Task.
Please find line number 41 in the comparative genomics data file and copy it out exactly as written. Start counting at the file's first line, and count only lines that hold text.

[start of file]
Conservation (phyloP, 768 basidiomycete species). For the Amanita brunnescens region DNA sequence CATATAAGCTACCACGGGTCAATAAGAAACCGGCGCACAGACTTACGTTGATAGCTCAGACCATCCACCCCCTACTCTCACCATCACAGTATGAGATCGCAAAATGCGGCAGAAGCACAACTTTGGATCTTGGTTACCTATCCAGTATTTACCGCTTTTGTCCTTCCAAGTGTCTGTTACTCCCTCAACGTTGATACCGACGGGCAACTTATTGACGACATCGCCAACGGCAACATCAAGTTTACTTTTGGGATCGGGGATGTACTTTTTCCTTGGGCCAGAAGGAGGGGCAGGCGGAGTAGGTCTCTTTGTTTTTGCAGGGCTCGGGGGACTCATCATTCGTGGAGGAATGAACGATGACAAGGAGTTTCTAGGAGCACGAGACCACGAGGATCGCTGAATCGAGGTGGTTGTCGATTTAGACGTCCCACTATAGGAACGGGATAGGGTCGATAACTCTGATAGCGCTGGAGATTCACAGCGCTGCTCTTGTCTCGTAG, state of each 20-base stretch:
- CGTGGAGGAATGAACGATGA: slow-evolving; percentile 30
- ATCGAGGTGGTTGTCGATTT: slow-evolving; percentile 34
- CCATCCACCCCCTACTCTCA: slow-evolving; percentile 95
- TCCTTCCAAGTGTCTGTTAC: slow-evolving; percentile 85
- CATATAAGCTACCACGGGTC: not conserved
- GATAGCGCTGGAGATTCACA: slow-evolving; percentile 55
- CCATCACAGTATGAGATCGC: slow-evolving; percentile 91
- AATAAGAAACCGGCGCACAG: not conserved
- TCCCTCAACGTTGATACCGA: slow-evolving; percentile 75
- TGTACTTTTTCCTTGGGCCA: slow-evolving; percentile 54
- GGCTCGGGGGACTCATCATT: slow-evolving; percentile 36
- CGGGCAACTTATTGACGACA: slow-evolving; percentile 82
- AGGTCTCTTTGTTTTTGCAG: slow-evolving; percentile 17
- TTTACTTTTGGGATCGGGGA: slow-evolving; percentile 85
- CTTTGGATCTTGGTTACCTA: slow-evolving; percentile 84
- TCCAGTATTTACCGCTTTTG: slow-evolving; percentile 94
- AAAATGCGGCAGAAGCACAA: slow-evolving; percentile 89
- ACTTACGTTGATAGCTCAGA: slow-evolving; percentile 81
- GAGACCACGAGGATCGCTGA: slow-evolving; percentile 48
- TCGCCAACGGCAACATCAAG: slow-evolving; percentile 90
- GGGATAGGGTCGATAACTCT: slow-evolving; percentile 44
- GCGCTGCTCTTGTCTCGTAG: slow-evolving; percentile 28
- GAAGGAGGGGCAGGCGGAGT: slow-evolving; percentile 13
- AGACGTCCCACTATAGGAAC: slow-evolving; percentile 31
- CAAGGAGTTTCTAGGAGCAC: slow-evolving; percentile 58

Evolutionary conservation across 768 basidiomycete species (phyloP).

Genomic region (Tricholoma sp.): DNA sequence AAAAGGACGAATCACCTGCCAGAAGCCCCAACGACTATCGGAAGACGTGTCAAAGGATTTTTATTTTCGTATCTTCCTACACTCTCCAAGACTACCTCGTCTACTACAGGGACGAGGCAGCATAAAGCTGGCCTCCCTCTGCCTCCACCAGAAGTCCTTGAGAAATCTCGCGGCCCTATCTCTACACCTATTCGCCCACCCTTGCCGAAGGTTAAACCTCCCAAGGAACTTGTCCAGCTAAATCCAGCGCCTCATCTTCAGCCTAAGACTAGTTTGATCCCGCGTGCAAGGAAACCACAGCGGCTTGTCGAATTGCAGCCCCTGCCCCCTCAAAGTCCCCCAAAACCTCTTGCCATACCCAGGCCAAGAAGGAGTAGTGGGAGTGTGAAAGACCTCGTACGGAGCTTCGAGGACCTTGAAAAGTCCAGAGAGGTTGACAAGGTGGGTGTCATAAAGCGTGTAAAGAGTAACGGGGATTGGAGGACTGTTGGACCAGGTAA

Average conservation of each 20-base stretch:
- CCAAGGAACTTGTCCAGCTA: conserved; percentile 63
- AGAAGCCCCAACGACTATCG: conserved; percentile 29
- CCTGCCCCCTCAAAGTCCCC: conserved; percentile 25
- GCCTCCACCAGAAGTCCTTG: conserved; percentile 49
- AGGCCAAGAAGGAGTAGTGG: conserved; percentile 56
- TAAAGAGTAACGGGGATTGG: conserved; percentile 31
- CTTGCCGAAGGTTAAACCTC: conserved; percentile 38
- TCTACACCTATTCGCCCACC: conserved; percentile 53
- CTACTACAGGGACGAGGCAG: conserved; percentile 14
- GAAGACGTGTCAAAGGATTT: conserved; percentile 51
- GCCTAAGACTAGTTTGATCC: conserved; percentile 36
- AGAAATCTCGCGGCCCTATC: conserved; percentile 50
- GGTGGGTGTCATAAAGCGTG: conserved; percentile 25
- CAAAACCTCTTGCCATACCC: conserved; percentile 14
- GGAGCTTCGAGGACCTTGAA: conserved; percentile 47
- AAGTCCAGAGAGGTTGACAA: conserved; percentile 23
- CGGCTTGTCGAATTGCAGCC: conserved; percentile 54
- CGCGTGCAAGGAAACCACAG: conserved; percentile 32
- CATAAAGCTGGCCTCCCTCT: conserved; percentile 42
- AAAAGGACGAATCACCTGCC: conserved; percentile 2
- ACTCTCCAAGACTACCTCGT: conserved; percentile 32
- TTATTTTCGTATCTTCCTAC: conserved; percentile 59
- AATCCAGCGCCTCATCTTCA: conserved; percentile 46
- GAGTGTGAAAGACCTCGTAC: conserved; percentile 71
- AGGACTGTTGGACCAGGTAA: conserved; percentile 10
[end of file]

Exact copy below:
- AGAAATCTCGCGGCCCTATC: conserved; percentile 50